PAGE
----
Relying on Art In Heian Period of ancient Japan, arts, including literature and music, had profound affectations to aristocrats. The tale of Genji, a prose that focus on the livelihood of aristocrats, shows a variety of activities related to arts. In the tale of Genji, the most frequent appearance arts among aristocrats: poetry, Biwa and koto, are the indispensible components of their everyday lives in the plots depicted. They not only use them for entertaining (as what we do today), but also for other uses. The importance of these arts is exactly embodied by the functions of them using in that period: expressing emotions, communicating between women and men, and displaying the intelligence of a person.
Poetry occurred the most frequently in Heian period. First of all, Aristocrats regarded poetry as the media of expressing emotions and opinions. It is convenient to compose and record. Writing poetry was a culture of Heian period. People always improvise, facing with certain sight view and matter and they need to tell their feelings. When a man is leaving toward a distant place from his hometown, he said on the boat:
“How poignant now
For what lies behind-
The returning waves.”
From his words we can tell he is recalling the past sadly (The tale of Ise, pp. 73-74). When To no Chujo lost his son Kashiwagi because of serious illness, watching the cherry withered, he voiced his sorrow by “Drenched by the fall from these trees, I mourn for a child who should in the natural order have mourned for me.” It precisely conveys the feeling that To no Chujo was deeply grieved about the fact that his son passed away ahead of him. He though as a father, he should be the one left earlier. Others answered with poems as well to express the pity that kashiwagi was too young to leave. (The Tale of Genji, pp. 653-654) And most of the expressions told by poetry are sad. In my opinion, the poetry offers people a gorgeous way to express sadness indirectly with rhetorical words, which makes it vivid. Waka, a form of this kind of poetry, always contain the description of passing seasons such as spring and autumn to show the evanescence.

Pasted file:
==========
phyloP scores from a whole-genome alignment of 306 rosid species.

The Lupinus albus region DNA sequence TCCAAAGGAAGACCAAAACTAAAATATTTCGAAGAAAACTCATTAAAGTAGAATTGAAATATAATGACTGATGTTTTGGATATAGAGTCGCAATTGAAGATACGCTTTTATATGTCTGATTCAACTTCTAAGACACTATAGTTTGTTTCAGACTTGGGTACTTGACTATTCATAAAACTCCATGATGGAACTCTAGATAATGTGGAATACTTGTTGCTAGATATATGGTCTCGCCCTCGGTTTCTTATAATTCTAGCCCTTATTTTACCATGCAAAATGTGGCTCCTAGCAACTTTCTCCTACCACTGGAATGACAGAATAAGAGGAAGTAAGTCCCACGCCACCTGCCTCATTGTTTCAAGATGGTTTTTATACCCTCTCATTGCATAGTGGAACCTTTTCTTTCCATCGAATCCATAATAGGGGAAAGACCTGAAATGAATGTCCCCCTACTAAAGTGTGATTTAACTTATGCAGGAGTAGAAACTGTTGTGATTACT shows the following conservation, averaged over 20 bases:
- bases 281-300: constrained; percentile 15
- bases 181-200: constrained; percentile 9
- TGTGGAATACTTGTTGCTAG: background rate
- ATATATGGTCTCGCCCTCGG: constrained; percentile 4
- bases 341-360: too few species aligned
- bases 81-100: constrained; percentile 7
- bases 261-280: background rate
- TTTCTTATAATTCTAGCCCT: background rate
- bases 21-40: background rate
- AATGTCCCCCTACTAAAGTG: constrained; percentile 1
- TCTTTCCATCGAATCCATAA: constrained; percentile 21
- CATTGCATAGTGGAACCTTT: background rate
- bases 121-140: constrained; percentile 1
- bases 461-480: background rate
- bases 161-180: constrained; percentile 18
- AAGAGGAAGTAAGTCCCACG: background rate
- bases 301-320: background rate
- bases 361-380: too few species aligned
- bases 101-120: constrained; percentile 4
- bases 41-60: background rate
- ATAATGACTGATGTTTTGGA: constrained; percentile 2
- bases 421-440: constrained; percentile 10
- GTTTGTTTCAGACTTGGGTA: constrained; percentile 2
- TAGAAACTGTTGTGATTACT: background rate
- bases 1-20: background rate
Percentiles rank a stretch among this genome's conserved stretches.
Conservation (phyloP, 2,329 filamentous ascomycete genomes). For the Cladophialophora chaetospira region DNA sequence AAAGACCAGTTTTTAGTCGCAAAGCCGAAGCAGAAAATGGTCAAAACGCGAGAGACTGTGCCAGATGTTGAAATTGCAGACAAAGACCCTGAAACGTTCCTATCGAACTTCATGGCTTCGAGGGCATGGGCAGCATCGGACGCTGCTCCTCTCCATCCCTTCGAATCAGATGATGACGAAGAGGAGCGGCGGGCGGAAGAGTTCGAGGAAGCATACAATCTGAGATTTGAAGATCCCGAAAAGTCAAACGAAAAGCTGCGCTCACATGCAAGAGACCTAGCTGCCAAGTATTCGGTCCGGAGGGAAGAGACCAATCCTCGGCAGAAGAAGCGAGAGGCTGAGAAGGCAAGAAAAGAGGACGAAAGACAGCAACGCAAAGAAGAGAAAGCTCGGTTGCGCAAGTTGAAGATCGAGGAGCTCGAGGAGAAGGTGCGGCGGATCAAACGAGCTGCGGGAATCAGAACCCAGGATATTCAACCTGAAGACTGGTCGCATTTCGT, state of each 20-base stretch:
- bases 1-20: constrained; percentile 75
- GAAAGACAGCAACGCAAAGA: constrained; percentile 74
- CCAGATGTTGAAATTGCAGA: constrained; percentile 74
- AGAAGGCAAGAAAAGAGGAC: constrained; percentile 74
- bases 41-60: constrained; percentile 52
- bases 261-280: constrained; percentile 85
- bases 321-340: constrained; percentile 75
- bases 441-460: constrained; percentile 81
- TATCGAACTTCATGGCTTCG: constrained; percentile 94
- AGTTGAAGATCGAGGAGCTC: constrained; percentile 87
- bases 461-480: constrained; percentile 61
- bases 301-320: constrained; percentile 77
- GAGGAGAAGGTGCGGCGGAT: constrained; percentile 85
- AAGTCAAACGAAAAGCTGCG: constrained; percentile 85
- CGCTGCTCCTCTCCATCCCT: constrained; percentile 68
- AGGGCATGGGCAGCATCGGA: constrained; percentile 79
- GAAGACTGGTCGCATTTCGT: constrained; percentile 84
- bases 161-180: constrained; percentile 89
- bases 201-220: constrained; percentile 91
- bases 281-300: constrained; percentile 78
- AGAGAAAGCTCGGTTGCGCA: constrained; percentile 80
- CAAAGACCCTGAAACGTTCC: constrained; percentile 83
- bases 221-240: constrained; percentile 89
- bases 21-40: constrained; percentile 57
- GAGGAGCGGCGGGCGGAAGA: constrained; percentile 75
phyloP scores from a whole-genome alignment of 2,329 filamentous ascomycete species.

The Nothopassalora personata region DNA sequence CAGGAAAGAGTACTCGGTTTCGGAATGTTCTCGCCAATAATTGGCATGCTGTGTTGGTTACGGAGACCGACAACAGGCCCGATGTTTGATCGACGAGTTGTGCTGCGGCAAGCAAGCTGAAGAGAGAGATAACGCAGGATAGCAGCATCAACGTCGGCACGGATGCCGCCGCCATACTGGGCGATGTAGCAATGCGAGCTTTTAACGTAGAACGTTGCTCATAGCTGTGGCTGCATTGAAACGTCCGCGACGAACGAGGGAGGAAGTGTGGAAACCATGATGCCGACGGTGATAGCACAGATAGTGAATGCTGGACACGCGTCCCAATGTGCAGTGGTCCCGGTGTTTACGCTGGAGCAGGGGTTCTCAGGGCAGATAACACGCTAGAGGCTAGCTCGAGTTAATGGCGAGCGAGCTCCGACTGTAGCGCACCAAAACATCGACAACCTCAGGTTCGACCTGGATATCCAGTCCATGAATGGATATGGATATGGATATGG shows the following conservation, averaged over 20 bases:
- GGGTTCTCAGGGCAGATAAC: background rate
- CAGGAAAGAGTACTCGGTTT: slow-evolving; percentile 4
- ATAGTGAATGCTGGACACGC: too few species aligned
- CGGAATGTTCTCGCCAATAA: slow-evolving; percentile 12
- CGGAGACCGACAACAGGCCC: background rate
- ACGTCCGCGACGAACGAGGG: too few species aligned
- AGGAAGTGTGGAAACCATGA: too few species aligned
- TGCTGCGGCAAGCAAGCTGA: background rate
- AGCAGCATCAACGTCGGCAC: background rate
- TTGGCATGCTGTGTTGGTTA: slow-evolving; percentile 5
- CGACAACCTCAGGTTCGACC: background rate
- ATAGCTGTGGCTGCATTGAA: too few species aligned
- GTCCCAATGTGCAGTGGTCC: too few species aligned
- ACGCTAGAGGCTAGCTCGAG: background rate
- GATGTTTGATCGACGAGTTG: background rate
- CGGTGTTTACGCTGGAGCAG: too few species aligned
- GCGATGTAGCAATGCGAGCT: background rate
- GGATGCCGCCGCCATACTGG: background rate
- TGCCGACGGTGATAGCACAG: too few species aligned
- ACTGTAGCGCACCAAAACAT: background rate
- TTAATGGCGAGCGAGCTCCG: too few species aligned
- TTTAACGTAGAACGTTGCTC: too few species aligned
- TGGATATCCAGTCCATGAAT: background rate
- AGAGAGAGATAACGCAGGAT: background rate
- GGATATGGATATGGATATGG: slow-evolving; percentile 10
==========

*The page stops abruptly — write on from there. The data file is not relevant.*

Secondly, exchanging poetries is an implicit way for women and men to communicate naturally, especially about love. As dialogue, it makes men and women close stimulate the adoration between them (Schirokauer pp.60). A surprising point is that women in Heian Period, different from Chinese women, could improvise poetries as well as men. Although the form of education is limited to women, even to the most gifted women writer at that time, women were allowed to learn basic knowledge and created excellent poetry. (Women of Ancient Japan, pp. 167) In the Heian period, the background is most of the marriages are political marriage in order to ally between familes. As a result, many people were forced to marry those who they did not love. And when they met the one they love, they exchange poetries. Nobody says love directly. The letters between kashiwagi and the third princess was a strong example of this point. When Kashiwagi was severe ill and felt like dying, he wrote a letter with a poem filled with love, asking the third princess for consolation; the third princess also wrote a poem to express her sorrow and love as last words she could say to him. (The Tale of Genji, pp. 637) Two people were connected by the poems. Also, the communications between the second princess and yugiri were similar. The second princess was sad for her loss of husband. However, yugiri, as her husband’s best friend, has some feelings for her, which was apparently inappropriate in that situation. Therefore, when yugiri used poems to illustrate that he was enamored of her, the second princess replied a poem with declination and her fidelity to her husband (The Tale of Genji, pp. 637). In the tale of Ise, there are many supports. Women and men use poems for the confessions of love. They confirmed